Abrams emphasized protection of the South Vietnamese population by protecting key areas; attacking the enemy's "logistics nose," and building up South Vietnam's forces. (Read the details in military historian Lewis Sorley's magnificent "A Better War: The Unexamined Victories and Final Tragedies of America's Last Years in Vietnam.")

The proof came in the North Vietnamese Easter Offensive of 1972, a much larger cross border invasion than the 1975 invasion. Outnumbered South Vietnamese troops, backed by American air power and naval gunfire, crushed the North Vietnamese.

America made many, many mistakes in Vietnam. But the vast majority of these were made when Jack Kennedy and Lyndon Johnson was president, and Westmoreland was CINC MACV. Air Force Gen. T.R. Milton noted that the war could have been won at any time from the Gulf of Tonkin incident until the Christmas bombing:

"In those critical years between 1964 and 1968, before American public opinion had become mesmerized, the truly critical targets were given sanctuary," Milton wrote. "Instead, our airplanes were to go on giving signals. The places where the signals were to be given soon became predictable to the North, and our pilots paid the price."

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The war ultimately was lost because American public opinion turned against it. The turning point was the Tet Offensive of Jan. 30th, 1968. This was widely described in our news media as a victory for the Viet Cong, when in fact it was precisely the opposite.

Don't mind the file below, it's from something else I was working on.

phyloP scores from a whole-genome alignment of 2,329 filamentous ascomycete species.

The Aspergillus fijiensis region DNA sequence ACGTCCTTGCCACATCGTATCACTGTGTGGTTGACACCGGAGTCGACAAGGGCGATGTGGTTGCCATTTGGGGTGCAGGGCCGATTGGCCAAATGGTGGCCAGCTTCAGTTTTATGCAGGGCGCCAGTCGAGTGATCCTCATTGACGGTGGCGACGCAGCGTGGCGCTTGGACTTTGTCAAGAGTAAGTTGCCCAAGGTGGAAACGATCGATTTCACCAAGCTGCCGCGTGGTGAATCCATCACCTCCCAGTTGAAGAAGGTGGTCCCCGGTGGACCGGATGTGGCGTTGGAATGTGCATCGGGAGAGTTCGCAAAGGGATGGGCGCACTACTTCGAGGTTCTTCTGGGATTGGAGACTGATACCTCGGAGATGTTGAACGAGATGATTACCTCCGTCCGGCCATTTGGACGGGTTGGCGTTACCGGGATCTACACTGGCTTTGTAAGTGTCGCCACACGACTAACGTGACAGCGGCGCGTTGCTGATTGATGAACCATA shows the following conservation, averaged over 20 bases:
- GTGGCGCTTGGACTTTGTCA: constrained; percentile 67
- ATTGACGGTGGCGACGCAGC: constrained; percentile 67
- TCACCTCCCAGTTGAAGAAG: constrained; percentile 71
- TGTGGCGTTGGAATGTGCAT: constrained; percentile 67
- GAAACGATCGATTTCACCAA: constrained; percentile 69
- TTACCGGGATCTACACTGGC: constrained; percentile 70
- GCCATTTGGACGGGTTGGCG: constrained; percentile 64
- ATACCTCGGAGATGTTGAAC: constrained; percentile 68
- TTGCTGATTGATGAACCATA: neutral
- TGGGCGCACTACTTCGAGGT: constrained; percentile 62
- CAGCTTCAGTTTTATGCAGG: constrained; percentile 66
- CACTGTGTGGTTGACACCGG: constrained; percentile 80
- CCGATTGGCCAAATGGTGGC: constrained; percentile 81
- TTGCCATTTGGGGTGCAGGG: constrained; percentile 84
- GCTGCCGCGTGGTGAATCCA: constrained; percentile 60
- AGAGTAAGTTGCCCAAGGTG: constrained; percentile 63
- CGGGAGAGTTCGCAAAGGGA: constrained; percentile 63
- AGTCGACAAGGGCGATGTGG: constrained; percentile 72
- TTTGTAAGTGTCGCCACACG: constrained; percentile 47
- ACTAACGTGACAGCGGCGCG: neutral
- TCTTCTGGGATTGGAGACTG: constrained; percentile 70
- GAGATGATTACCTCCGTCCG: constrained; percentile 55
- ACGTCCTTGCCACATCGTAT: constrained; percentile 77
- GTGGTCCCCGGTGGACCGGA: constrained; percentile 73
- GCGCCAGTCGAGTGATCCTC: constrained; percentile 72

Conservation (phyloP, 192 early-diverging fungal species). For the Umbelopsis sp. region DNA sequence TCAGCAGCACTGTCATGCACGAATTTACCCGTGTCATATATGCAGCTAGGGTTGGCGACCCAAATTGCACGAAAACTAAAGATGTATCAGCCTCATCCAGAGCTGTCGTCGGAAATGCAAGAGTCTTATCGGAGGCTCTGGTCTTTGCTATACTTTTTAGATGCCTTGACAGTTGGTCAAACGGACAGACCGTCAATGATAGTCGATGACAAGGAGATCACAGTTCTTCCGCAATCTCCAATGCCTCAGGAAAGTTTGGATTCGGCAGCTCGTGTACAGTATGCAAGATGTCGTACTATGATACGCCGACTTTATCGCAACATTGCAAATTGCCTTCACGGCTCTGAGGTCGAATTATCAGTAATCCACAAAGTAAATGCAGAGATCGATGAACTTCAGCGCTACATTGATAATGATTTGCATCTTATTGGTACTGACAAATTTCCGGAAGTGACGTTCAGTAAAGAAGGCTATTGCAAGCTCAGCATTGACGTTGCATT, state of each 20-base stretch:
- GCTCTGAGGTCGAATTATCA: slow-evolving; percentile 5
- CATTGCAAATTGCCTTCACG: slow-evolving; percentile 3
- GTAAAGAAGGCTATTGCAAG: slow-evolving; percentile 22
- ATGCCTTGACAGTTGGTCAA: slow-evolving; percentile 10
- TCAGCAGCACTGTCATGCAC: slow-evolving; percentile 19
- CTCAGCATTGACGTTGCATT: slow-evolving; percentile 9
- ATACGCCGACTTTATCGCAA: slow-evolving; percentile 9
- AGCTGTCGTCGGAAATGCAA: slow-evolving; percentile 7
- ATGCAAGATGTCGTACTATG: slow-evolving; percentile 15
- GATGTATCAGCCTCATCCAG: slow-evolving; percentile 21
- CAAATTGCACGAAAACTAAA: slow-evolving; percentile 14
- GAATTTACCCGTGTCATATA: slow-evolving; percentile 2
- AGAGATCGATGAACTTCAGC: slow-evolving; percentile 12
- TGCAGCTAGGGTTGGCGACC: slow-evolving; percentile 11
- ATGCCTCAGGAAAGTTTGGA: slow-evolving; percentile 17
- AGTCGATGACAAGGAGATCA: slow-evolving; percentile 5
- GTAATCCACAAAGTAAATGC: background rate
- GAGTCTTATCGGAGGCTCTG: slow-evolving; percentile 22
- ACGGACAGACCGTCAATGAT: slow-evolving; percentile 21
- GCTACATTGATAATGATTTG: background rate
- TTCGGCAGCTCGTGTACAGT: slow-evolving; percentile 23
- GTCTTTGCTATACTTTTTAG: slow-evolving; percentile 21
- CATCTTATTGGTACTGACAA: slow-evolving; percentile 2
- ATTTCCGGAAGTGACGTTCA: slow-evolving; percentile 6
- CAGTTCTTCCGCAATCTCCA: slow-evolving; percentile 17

The Viet Cong achieved strategic surprise (Westmoreland was asleep at the switch), but the Americans and South Vietnamese fought back ferociously, and the VC were all but totally destroyed. Never again would guerrillas be anything other than a minor nuisance. The fighting after Tet was with North Vietnamese regular units, infiltrated into the South through Laos and Cambodia.

Walter Cronkite lied then as much as Dan Rather does now. He just wasn't caught out. (Read the gory details of media misrepresentation of Tet in Peter Braestrup's "The Big Story.")

The only similarity between the Vietnam War and the war in Iraq is that the news media, once again, are mangling the truth in ways beneficial to our enemies.

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JWR contributor Jack Kelly, a former Marine and Green Beret, was a deputy assistant secretary of the Air Force in the Reagan administration. Comment by clicking here.